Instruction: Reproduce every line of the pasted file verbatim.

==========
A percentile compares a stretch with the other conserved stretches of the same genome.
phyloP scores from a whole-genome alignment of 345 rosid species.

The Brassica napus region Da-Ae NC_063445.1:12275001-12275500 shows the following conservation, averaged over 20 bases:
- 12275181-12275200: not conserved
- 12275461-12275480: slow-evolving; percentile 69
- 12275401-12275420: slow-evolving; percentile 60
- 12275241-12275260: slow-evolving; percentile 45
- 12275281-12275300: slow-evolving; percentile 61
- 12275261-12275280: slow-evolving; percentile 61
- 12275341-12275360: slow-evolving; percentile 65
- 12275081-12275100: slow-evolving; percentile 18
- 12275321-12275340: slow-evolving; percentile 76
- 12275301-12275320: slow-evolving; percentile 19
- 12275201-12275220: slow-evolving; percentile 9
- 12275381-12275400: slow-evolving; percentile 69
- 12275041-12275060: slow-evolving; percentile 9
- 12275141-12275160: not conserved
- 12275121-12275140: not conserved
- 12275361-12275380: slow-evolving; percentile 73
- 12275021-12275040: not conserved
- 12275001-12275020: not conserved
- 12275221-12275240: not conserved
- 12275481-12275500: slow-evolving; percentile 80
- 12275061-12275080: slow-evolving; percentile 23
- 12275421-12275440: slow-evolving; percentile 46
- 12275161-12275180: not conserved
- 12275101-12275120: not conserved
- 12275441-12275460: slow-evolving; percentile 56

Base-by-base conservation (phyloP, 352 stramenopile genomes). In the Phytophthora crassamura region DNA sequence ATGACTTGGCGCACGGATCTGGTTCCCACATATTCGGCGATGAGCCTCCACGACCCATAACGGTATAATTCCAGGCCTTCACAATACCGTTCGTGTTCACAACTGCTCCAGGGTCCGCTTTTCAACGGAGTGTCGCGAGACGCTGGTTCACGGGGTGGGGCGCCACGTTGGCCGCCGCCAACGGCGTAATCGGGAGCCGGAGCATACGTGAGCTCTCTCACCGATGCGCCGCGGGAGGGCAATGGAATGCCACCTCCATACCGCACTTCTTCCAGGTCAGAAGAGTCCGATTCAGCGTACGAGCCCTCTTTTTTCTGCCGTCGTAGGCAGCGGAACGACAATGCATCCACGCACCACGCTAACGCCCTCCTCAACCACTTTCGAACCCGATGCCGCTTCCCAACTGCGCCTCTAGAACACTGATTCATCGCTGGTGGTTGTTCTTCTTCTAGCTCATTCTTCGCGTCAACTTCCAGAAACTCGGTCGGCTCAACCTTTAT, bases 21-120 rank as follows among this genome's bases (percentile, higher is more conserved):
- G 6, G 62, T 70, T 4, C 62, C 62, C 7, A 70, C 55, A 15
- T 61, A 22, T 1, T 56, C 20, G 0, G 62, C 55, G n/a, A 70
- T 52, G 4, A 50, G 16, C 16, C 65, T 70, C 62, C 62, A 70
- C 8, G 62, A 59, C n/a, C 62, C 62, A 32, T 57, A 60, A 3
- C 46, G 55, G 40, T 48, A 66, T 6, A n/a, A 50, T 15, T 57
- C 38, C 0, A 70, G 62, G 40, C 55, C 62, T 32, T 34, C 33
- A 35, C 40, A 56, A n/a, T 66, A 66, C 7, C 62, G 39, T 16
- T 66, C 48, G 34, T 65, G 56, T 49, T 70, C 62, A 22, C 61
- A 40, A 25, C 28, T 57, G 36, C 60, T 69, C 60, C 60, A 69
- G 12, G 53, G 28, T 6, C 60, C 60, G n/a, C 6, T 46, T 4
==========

A percentile compares a stretch with the other conserved stretches of the same genome.
phyloP scores from a whole-genome alignment of 345 rosid species.

The Brassica napus region Da-Ae NC_063445.1:12275001-12275500 shows the following conservation, averaged over 20 bases:
- 12275181-12275200: not conserved
- 12275461-12275480: slow-evolving; percentile 69
- 12275401-12275420: slow-evolving; percentile 60
- 12275241-12275260: slow-evolving; percentile 45
- 12275281-12275300: slow-evolving; percentile 61
- 12275261-12275280: slow-evolving; percentile 61
- 12275341-12275360: slow-evolving; percentile 65
- 12275081-12275100: slow-evolving; percentile 18
- 12275321-12275340: slow-evolving; percentile 76
- 12275301-12275320: slow-evolving; percentile 19
- 12275201-12275220: slow-evolving; percentile 9
- 12275381-12275400: slow-evolving; percentile 69
- 12275041-12275060: slow-evolving; percentile 9
- 12275141-12275160: not conserved
- 12275121-12275140: not conserved
- 12275361-12275380: slow-evolving; percentile 73
- 12275021-12275040: not conserved
- 12275001-12275020: not conserved
- 12275221-12275240: not conserved
- 12275481-12275500: slow-evolving; percentile 80
- 12275061-12275080: slow-evolving; percentile 23
- 12275421-12275440: slow-evolving; percentile 46
- 12275161-12275180: not conserved
- 12275101-12275120: not conserved
- 12275441-12275460: slow-evolving; percentile 56

Base-by-base conservation (phyloP, 352 stramenopile genomes). In the Phytophthora crassamura region DNA sequence ATGACTTGGCGCACGGATCTGGTTCCCACATATTCGGCGATGAGCCTCCACGACCCATAACGGTATAATTCCAGGCCTTCACAATACCGTTCGTGTTCACAACTGCTCCAGGGTCCGCTTTTCAACGGAGTGTCGCGAGACGCTGGTTCACGGGGTGGGGCGCCACGTTGGCCGCCGCCAACGGCGTAATCGGGAGCCGGAGCATACGTGAGCTCTCTCACCGATGCGCCGCGGGAGGGCAATGGAATGCCACCTCCATACCGCACTTCTTCCAGGTCAGAAGAGTCCGATTCAGCGTACGAGCCCTCTTTTTTCTGCCGTCGTAGGCAGCGGAACGACAATGCATCCACGCACCACGCTAACGCCCTCCTCAACCACTTTCGAACCCGATGCCGCTTCCCAACTGCGCCTCTAGAACACTGATTCATCGCTGGTGGTTGTTCTTCTTCTAGCTCATTCTTCGCGTCAACTTCCAGAAACTCGGTCGGCTCAACCTTTAT, bases 21-120 rank as follows among this genome's bases (percentile, higher is more conserved):
- G 6, G 62, T 70, T 4, C 62, C 62, C 7, A 70, C 55, A 15
- T 61, A 22, T 1, T 56, C 20, G 0, G 62, C 55, G n/a, A 70
- T 52, G 4, A 50, G 16, C 16, C 65, T 70, C 62, C 62, A 70
- C 8, G 62, A 59, C n/a, C 62, C 62, A 32, T 57, A 60, A 3
- C 46, G 55, G 40, T 48, A 66, T 6, A n/a, A 50, T 15, T 57
- C 38, C 0, A 70, G 62, G 40, C 55, C 62, T 32, T 34, C 33
- A 35, C 40, A 56, A n/a, T 66, A 66, C 7, C 62, G 39, T 16
- T 66, C 48, G 34, T 65, G 56, T 49, T 70, C 62, A 22, C 61
- A 40, A 25, C 28, T 57, G 36, C 60, T 69, C 60, C 60, A 69
- G 12, G 53, G 28, T 6, C 60, C 60, G n/a, C 6, T 46, T 4